The re­port found that the pro­por­tion of women aged 30 to 34 liv­ing in poverty had in­creased to about 17% for the mil­len­nial gen­er­a­tion, up from 12% for Gen­er­a­tion X fe­males. While Gen­er­a­tion X women com­prised 1 in 4 work­ers in high-pay­ing STEM oc­cu­pa­tions, the statis­tic dropped to 1 in 5 for mil­len­nial fe­males, ac­cord­ing to the re­port.

Such trends are be­ing tar­geted by the White House, which hosted a women’s em­pow­er­ment panel in March. In Fe­bru­ary, Pres­i­dent Trump signed a pair of bills into law aimed at re­cruit­ing more women for the fields of sci­ence, tech­nol­ogy, en­gi­neer­ing and math. But such ef­forts take time.

“If you don’t have a col­lege de­gree to­day it is very dif­fi­cult to make enough to sup­port your­self and your fam­ily,” Mather said. “And for peo­ple in low-wage jobs it’s not just that they don’t have enough earn­ings, they often don’t have very good ben­e­fits.”

If they have young chil­dren it’s often hard for them to find af­ford­able child care, and trans­porta­tion costs are high, Mather said.

An anal­y­sis by the Cen­ter for Amer­i­can Progress, a Wash­ing­ton-based in­de­pen­dent non­par­ti­san pol­icy in­sti­tute, found that the av­er­age an­nual cost of child care for an in­fant younger than 12 months old is $18,000 a year for a 45-hour work­week. That’s “more than the en­tire an­nual in­come of a par­ent who is earn­ing the fed­eral min­i­mum wage for those hours,” said Sunny Froth­ing­ham, the or­ga­ni­za­tion’s se­nior re­searcher for women’s eco­nomic pol­icy. “And the ma­jor­ity of min­i­mum wage earn­ers are in that 16- to 34-year-old age range.”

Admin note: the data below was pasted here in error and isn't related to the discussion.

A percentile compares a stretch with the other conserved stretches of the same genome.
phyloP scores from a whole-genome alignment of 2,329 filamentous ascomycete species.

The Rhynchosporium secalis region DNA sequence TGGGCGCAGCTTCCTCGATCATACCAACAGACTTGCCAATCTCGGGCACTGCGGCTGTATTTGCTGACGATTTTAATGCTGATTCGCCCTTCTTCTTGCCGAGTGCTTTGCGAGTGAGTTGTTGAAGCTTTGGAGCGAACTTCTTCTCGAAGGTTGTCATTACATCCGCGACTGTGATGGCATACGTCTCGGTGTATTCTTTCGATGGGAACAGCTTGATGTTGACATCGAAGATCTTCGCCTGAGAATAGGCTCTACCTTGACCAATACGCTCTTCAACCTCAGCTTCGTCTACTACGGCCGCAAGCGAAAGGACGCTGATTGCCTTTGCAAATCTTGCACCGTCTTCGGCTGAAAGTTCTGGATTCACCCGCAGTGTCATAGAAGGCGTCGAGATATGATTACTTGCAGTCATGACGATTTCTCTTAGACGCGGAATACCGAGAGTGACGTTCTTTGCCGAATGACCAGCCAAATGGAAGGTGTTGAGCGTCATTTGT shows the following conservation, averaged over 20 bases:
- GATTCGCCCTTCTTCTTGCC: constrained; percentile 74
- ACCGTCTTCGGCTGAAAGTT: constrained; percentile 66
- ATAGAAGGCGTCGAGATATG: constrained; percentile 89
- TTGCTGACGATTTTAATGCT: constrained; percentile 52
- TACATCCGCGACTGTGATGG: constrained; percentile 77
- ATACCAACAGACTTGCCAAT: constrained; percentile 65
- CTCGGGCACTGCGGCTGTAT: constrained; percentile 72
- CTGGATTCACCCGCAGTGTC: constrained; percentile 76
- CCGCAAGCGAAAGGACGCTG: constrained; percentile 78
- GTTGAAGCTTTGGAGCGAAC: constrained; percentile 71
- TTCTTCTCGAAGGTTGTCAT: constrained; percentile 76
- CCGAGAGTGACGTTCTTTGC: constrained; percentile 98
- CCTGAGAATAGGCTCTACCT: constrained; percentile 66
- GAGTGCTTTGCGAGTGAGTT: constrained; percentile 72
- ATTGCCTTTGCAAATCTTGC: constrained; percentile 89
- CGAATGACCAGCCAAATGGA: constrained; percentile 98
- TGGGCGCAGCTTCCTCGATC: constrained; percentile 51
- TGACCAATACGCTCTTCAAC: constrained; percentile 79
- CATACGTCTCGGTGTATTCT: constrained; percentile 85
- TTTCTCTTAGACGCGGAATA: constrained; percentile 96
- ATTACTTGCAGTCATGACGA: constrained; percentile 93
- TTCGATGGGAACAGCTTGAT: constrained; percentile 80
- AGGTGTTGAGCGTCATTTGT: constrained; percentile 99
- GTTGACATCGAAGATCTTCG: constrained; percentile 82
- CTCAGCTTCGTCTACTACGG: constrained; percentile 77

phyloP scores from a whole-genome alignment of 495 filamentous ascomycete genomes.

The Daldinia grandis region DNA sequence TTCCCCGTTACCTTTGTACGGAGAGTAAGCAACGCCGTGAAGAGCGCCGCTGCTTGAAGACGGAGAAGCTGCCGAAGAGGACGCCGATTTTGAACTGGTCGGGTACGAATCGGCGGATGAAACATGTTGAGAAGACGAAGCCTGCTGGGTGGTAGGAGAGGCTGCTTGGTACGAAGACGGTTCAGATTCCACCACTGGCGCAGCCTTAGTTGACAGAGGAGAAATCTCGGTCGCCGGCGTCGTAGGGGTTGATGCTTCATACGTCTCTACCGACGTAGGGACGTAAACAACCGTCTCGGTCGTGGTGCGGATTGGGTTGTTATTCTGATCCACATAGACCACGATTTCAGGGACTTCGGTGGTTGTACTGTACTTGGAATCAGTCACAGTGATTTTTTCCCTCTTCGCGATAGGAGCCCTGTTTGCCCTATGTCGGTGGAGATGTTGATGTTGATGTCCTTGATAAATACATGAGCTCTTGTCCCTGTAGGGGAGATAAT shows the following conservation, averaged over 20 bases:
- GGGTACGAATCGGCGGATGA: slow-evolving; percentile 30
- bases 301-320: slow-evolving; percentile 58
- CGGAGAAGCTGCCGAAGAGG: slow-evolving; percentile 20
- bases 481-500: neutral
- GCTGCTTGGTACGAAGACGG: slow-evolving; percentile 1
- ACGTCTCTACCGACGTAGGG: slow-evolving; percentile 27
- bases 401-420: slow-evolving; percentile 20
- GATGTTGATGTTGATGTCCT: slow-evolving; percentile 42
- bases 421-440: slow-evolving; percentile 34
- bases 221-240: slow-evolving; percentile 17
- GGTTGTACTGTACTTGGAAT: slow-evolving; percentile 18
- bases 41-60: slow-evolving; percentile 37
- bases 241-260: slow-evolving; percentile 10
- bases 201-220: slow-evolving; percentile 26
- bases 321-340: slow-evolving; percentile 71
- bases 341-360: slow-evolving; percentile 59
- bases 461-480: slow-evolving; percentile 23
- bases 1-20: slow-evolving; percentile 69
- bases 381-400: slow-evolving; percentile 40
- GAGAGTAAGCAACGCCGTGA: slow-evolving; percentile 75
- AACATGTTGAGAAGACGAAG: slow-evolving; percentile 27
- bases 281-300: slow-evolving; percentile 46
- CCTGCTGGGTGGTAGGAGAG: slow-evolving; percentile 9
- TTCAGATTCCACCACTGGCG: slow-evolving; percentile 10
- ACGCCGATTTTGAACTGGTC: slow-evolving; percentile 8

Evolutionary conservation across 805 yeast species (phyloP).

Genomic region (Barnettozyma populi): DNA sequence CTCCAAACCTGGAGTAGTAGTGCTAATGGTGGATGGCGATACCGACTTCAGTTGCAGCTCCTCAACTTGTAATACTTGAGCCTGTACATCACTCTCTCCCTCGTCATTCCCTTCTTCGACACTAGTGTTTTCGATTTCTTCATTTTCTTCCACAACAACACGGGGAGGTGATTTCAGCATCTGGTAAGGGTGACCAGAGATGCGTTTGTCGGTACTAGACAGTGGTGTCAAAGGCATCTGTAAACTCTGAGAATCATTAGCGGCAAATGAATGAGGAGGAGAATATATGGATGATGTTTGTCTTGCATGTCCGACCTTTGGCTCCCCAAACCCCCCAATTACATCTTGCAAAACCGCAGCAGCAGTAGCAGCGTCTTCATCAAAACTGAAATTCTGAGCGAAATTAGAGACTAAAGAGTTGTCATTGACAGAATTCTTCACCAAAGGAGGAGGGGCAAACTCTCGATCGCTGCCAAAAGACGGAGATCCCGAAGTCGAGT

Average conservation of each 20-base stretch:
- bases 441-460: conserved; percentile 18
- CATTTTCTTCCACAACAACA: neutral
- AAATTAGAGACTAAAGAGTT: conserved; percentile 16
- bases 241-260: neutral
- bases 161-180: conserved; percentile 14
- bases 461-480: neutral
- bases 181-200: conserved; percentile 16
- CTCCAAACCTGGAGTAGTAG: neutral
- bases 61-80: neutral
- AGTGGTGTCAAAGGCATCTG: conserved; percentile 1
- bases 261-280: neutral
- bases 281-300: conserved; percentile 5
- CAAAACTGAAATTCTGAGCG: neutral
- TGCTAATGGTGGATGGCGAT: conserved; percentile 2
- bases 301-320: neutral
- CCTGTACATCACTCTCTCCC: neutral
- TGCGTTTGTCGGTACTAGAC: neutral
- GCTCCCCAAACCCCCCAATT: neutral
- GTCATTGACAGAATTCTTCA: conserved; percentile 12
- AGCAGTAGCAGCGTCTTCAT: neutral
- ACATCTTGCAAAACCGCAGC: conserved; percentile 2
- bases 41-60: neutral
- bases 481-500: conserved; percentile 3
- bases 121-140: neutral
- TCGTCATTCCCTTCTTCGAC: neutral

Shilpa Phadke, a se­nior di­rec­tor at the in­sti­tute, noted, “If we look at this par­tic­u­lar gen­er­a­tion of mil­len­ni­als, they came of age dur­ing the re­ces­sion; they had to search for jobs in a re­ally tough la­bor mar­ket, and were look­ing to higher ed­u­ca­tion as stu­dent debt was sky­rock­et­ing.”

The Pop­u­la­tion Ref­er­ence Bureau re­port also found that mil­len­nial women faced higher rates of ma­ter­nal mor­tal­ity than their moth­ers and grand­moth­ers and were also more likely to com­mit sui­cide.

In ad­di­tion, the pro­por­tion of women im­pris­oned had in­creased ten­fold be­tween the World War II gen­er­a­tion and the mil­len­nial gen­er­a­tion.

The re­port also iden­ti­fied sev­eral pos­i­tive trends for young women, in­clud­ing a de­cline in the high school dropout rate, and an in­crease in the num­ber of women with at least a bach­e­lor’s de­gree.

Dis­par­ity in earn­ings and busi­ness own­er­ship has also di­min­ished for women since World War II, and teen births are at his­tor­i­cal lows.

Suc­ces­sive gen­er­a­tions have seen more women elected to Congress and state leg­is­la­tures.

But the pos­i­tive trends failed to out­weigh the neg­a­tive, Mather said.

“To­day we’re just see­ing much less progress across the board, and as a re­sult it didn’t take a whole lot to drag down the over­all in­dex of well-be­ing so that we saw this neg­a­tive re­sult for mil­len­nial women,” he said.

Joe Rae­dle Getty Images

THE PRO­POR­TION of women aged 30 to 34 years old liv­ing in poverty in Amer­ica has in­creased to about 17% for the mil­len­nial gen­er­a­tion, up from 12% for Gen­er­a­tion X fe­males, a new re­port found.